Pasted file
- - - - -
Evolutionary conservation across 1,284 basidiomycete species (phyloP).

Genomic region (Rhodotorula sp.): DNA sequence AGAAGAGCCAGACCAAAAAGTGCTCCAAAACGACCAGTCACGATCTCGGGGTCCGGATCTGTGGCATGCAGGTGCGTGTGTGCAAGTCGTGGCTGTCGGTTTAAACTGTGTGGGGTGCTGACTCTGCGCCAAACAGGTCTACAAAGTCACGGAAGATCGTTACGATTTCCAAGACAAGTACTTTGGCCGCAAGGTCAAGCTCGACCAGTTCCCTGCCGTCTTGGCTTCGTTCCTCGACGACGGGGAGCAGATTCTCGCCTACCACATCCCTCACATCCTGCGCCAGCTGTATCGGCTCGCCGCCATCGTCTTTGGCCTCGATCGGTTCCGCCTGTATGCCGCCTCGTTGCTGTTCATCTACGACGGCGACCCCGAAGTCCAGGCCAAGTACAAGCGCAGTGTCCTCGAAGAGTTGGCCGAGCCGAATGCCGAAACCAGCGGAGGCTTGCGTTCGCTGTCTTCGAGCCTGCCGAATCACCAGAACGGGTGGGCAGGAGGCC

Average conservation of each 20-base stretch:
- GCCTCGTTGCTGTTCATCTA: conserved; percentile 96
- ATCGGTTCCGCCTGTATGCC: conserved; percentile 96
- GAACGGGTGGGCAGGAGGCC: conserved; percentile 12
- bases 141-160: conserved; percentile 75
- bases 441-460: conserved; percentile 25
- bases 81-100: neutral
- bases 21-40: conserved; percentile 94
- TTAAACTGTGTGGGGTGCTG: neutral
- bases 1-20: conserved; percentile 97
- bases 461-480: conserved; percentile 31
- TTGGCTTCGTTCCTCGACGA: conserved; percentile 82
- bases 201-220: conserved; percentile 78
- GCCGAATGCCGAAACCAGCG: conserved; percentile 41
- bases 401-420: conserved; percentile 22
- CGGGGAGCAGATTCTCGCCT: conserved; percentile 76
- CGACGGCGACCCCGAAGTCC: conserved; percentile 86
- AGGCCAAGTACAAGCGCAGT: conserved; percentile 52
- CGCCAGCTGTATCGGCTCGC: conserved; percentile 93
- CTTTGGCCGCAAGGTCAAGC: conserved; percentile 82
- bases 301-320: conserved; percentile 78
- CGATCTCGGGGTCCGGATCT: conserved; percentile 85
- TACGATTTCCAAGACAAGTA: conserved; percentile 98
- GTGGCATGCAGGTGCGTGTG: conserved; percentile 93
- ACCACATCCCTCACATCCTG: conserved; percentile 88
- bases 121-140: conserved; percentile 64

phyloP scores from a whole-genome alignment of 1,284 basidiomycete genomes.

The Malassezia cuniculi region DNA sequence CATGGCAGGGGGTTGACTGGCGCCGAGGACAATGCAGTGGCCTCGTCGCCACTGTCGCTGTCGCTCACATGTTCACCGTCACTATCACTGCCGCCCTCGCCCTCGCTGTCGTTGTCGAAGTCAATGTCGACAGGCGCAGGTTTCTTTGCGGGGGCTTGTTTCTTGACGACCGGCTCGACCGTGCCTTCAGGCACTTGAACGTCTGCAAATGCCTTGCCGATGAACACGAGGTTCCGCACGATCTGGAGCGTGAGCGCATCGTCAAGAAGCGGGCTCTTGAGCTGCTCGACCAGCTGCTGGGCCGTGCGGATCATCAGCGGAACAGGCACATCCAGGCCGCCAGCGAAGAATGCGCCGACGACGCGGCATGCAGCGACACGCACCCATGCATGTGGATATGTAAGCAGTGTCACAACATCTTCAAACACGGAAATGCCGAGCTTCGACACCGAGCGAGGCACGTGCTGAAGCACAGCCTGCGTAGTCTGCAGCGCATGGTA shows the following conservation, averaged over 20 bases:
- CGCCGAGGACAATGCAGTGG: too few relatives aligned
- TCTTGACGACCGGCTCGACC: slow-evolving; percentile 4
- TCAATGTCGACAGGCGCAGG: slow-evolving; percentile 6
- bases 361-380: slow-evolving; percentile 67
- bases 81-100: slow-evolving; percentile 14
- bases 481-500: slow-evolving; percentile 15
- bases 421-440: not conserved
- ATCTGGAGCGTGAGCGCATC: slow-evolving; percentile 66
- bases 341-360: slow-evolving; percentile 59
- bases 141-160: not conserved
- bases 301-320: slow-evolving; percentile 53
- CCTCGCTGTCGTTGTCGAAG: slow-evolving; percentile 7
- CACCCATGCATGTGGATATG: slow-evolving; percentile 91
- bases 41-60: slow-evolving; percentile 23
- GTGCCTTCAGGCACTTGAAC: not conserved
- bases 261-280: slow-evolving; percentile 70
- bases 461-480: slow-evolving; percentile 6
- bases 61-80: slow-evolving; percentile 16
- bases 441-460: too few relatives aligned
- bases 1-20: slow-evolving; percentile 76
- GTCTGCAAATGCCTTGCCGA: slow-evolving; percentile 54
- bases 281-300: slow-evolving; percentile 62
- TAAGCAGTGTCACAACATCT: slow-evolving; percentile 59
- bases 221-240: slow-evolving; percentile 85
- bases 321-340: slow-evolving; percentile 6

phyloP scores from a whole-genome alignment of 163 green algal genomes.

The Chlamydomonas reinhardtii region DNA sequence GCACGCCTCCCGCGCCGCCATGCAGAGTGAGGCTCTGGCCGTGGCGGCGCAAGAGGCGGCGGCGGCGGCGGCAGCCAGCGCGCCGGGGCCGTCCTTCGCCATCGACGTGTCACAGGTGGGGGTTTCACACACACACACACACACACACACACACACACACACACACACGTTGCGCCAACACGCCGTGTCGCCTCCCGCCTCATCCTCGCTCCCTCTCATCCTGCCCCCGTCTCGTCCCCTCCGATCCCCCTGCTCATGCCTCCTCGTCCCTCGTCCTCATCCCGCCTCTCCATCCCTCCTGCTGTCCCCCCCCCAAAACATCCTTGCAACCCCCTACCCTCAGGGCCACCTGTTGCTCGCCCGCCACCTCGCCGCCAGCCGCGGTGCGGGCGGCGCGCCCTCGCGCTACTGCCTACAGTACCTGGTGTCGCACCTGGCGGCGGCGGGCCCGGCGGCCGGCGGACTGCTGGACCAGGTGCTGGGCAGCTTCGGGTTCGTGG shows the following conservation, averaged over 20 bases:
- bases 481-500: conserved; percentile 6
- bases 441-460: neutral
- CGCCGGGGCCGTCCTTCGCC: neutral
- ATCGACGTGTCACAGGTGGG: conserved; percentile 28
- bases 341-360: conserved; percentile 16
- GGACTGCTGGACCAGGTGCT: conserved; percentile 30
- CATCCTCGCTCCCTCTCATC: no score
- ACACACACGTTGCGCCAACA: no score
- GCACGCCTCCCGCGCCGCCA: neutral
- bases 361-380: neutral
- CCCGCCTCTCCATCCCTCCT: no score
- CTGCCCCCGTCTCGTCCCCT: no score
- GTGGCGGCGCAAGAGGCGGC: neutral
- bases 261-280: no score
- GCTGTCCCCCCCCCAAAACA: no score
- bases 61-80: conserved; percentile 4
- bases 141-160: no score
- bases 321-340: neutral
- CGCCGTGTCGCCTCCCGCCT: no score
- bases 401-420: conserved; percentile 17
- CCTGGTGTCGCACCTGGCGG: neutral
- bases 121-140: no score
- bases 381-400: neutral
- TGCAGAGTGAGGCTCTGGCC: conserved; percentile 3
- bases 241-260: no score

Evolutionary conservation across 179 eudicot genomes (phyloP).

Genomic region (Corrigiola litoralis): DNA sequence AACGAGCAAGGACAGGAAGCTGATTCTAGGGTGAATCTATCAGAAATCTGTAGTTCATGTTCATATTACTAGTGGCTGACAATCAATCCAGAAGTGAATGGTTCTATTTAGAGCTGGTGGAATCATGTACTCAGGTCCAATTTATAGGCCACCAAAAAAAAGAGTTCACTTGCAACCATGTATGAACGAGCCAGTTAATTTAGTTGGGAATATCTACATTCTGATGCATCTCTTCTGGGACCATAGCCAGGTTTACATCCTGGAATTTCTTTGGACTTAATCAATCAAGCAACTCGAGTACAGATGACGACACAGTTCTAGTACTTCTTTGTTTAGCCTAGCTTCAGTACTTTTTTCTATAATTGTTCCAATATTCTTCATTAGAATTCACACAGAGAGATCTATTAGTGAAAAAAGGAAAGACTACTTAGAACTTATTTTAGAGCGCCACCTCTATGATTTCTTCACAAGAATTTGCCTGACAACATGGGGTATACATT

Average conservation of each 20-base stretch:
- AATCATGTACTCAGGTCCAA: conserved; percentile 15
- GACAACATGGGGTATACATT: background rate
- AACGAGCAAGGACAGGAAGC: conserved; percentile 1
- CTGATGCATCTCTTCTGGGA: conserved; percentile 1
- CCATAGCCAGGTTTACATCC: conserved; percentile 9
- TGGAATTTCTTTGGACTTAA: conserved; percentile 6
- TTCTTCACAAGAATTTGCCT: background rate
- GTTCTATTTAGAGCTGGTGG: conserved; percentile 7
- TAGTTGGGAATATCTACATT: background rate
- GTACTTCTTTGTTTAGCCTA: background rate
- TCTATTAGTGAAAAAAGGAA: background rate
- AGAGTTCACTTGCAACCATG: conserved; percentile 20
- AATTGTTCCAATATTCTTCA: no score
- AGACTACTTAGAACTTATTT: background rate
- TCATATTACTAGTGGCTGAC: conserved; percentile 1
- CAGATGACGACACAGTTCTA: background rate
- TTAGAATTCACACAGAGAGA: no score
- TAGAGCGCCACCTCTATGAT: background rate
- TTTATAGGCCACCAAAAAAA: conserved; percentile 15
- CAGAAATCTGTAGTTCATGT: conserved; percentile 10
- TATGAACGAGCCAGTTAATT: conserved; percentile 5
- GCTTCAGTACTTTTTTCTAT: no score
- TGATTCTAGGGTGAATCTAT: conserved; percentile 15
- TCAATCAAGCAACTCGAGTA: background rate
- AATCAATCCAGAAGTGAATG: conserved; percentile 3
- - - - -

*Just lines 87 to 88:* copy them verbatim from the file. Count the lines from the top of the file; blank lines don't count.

- GACAACATGGGGTATACATT: background rate
- AACGAGCAAGGACAGGAAGC: conserved; percentile 1